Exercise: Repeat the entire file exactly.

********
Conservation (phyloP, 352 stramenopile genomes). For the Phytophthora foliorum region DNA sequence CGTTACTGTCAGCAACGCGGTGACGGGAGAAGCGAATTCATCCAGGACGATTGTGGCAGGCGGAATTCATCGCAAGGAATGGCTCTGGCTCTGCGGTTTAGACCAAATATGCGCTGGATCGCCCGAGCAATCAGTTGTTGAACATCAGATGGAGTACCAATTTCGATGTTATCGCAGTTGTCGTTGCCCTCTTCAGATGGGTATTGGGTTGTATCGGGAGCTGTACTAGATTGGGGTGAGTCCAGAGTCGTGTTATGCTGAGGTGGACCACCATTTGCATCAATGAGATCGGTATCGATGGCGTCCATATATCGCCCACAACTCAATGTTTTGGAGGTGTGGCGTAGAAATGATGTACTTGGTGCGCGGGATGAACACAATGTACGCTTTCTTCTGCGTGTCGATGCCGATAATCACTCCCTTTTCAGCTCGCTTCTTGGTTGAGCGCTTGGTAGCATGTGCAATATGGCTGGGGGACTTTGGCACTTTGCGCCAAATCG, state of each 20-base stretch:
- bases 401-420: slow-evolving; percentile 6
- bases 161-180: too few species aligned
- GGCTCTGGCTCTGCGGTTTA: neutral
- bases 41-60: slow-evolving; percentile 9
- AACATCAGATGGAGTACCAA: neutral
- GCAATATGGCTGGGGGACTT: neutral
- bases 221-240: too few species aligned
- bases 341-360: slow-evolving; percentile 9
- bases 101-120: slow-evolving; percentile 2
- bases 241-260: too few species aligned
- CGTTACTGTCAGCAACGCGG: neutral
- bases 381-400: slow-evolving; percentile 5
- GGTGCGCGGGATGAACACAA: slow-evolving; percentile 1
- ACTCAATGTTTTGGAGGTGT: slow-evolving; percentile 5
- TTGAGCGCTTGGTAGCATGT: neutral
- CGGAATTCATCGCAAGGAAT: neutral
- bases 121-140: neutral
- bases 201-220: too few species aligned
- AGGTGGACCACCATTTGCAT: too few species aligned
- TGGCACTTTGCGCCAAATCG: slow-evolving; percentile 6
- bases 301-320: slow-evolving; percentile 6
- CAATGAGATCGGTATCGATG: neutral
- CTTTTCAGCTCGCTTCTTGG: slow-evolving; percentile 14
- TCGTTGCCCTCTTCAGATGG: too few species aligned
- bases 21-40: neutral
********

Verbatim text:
Conservation (phyloP, 352 stramenopile genomes). For the Phytophthora foliorum region DNA sequence CGTTACTGTCAGCAACGCGGTGACGGGAGAAGCGAATTCATCCAGGACGATTGTGGCAGGCGGAATTCATCGCAAGGAATGGCTCTGGCTCTGCGGTTTAGACCAAATATGCGCTGGATCGCCCGAGCAATCAGTTGTTGAACATCAGATGGAGTACCAATTTCGATGTTATCGCAGTTGTCGTTGCCCTCTTCAGATGGGTATTGGGTTGTATCGGGAGCTGTACTAGATTGGGGTGAGTCCAGAGTCGTGTTATGCTGAGGTGGACCACCATTTGCATCAATGAGATCGGTATCGATGGCGTCCATATATCGCCCACAACTCAATGTTTTGGAGGTGTGGCGTAGAAATGATGTACTTGGTGCGCGGGATGAACACAATGTACGCTTTCTTCTGCGTGTCGATGCCGATAATCACTCCCTTTTCAGCTCGCTTCTTGGTTGAGCGCTTGGTAGCATGTGCAATATGGCTGGGGGACTTTGGCACTTTGCGCCAAATCG, state of each 20-base stretch:
- bases 401-420: slow-evolving; percentile 6
- bases 161-180: too few species aligned
- GGCTCTGGCTCTGCGGTTTA: neutral
- bases 41-60: slow-evolving; percentile 9
- AACATCAGATGGAGTACCAA: neutral
- GCAATATGGCTGGGGGACTT: neutral
- bases 221-240: too few species aligned
- bases 341-360: slow-evolving; percentile 9
- bases 101-120: slow-evolving; percentile 2
- bases 241-260: too few species aligned
- CGTTACTGTCAGCAACGCGG: neutral
- bases 381-400: slow-evolving; percentile 5
- GGTGCGCGGGATGAACACAA: slow-evolving; percentile 1
- ACTCAATGTTTTGGAGGTGT: slow-evolving; percentile 5
- TTGAGCGCTTGGTAGCATGT: neutral
- CGGAATTCATCGCAAGGAAT: neutral
- bases 121-140: neutral
- bases 201-220: too few species aligned
- AGGTGGACCACCATTTGCAT: too few species aligned
- TGGCACTTTGCGCCAAATCG: slow-evolving; percentile 6
- bases 301-320: slow-evolving; percentile 6
- CAATGAGATCGGTATCGATG: neutral
- CTTTTCAGCTCGCTTCTTGG: slow-evolving; percentile 14
- TCGTTGCCCTCTTCAGATGG: too few species aligned
- bases 21-40: neutral